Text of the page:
The origins of an entrepreneurial mind. Is it something you inherit? Nicole Junkermann, an investor, credits her father’s innovative attitude with inspiring her to pursue investments in innovative startups and industries.
There is a need for more female entrepreneurs. Only 2% of funding for start-ups in the United States in 2019 came from venture capital, according to a study done there. Many people, especially women, have had to overcome enormous obstacles in order to realise the dream of being an entrepreneur and bringing about positive social change. The situation is even more dire for women of colour, who receive only 0.2% of all venture capital funding.
Nicole Junkermann is a businesswoman and investor who is working to increase funding for startups run by women. She attributes her own fearlessness to her father’s pioneering spirit. Heinz Junkermann, born in Frankfurt in 1928, had a fruitful business career spanning multiple industries and made an incalculable contribution to post-war Germany’s commercial landscape, particularly through his achievements in the private banking, real estate, and jewellery industries during the decade of the 1960s, which coincided with the Federal Republic of Germany’s economic renaissance.His reputation as a reliable advisor was bolstered by the success of his private banking firm serving affluent customers throughout Germany and Western Europe.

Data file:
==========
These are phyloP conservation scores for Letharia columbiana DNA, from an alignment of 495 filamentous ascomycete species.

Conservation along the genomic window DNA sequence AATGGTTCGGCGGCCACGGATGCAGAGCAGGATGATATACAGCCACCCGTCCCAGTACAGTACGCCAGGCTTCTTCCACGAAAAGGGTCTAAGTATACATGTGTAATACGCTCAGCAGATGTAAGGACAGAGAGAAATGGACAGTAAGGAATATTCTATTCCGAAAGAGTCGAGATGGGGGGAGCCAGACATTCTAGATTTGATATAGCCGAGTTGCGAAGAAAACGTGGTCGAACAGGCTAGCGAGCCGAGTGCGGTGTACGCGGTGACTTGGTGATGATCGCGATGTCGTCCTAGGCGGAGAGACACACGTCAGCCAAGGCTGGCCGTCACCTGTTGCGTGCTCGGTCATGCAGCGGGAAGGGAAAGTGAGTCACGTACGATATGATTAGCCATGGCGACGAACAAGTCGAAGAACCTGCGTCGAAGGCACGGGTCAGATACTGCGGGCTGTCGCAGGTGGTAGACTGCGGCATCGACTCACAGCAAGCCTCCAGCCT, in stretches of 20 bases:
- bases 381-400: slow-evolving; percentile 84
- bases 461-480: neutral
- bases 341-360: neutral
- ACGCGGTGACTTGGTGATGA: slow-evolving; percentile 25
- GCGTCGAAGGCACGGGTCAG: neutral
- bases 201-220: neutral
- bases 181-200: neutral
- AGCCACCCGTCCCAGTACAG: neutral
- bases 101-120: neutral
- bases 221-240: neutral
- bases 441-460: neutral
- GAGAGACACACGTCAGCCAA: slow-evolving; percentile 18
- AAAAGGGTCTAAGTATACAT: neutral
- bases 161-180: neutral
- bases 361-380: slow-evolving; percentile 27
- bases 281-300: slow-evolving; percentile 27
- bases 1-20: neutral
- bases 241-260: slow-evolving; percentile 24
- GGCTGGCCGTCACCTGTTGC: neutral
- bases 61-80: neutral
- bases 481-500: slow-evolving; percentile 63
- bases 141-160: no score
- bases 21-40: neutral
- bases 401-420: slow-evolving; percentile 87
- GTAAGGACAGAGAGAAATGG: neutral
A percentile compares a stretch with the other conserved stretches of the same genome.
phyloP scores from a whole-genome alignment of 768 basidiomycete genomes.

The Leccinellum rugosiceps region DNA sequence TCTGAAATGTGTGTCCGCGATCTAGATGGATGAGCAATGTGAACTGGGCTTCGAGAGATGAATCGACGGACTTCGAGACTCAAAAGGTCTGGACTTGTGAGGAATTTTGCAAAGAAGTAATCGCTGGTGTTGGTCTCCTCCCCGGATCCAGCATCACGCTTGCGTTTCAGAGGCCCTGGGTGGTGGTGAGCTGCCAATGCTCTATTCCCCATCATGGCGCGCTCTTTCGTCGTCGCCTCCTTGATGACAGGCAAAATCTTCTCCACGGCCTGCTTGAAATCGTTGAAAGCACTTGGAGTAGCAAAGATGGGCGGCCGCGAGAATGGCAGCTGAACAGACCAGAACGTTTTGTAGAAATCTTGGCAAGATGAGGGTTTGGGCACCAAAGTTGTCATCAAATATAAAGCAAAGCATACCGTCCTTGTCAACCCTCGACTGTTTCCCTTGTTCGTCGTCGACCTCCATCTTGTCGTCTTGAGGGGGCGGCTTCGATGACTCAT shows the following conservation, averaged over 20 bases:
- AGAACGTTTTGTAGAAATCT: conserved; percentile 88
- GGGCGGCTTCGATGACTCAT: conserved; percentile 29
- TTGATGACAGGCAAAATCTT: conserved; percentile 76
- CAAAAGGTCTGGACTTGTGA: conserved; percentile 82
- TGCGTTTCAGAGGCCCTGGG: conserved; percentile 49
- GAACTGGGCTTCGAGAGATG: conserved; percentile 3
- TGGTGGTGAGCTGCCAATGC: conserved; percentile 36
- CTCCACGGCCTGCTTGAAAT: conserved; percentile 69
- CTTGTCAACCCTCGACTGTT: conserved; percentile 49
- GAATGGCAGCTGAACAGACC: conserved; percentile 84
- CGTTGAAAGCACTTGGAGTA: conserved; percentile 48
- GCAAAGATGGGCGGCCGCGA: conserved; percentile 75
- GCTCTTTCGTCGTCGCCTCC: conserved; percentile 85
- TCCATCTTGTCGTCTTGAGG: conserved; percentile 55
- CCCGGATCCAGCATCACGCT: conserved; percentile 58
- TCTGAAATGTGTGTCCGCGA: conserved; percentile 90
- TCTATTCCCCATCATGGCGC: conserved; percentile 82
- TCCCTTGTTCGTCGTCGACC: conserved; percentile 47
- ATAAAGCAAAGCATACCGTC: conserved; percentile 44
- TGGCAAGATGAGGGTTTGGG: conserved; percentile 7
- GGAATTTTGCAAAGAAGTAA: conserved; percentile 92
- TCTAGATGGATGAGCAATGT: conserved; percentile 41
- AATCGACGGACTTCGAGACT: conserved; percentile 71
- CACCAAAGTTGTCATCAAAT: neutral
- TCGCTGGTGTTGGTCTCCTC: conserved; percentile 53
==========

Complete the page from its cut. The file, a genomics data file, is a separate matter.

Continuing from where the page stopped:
In the early 1990s, he introduced his daughter to the industry, but she had been exposed to its fast-paced and dynamic nature for years prior, when she accompanied him to business meetings and often acted as his Spanish-speaking interpreter. Nicole thinks those years gave her a dedication to excellence in business, as well as the motivation to start her own company and see it through to success.
Nicole has also taken after her father in terms of her generosity; she consistently advocates for the safety and happiness of others around her. Nicole has been a member of the Tate Americas Latin American Acquisitions Committee with her own socially and politically driven eponymous art collection, The Nicole Brachetti Peretti Collection, since 2006. Heinz was a member of Rotary International, a global network promoting healthcare, education, and peace.
She is an early investor in Elvie, a pioneer in the Femtech industry, since she understands the value of supporting female entrepreneurs. And now, as she watches her own daughter develop, she hopes to replicate that for her by creating a kind yet challenging setting. She deserves a chance to succeed in a society where women business owners are treated fairly. This could happen sooner rather than later, especially now that over 20% of women are thinking about going into business for themselves.
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